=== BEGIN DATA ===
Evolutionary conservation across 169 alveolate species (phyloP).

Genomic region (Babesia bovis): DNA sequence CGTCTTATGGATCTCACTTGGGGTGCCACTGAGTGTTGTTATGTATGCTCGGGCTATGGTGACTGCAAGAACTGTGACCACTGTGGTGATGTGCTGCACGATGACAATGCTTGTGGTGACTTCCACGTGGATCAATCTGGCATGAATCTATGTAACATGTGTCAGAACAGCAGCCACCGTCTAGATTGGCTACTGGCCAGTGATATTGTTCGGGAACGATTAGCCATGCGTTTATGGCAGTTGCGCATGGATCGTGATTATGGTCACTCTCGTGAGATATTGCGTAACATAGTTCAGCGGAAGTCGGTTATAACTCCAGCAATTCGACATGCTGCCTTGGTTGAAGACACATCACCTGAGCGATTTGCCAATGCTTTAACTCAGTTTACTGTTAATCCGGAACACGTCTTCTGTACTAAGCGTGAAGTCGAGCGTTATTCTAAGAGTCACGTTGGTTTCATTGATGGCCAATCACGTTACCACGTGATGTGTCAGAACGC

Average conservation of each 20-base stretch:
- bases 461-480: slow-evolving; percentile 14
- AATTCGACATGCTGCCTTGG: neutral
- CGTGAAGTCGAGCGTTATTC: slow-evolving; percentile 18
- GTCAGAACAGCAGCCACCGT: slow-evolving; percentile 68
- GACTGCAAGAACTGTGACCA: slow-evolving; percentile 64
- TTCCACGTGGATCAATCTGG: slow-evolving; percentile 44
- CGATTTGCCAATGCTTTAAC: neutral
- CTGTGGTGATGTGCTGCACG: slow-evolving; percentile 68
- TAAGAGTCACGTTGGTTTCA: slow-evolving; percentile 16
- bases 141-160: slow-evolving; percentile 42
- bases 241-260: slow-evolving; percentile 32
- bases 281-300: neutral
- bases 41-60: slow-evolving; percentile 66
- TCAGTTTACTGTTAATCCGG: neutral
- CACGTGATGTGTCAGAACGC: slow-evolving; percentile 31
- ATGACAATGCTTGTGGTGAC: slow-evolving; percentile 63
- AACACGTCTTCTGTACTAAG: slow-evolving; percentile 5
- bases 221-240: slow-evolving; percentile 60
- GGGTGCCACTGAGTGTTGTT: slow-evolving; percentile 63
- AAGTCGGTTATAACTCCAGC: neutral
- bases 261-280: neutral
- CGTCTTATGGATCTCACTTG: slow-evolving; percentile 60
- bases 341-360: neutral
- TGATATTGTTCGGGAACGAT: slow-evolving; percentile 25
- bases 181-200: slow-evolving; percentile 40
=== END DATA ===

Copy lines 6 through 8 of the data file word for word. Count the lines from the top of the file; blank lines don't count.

- CGTGAAGTCGAGCGTTATTC: slow-evolving; percentile 18
- GTCAGAACAGCAGCCACCGT: slow-evolving; percentile 68
- GACTGCAAGAACTGTGACCA: slow-evolving; percentile 64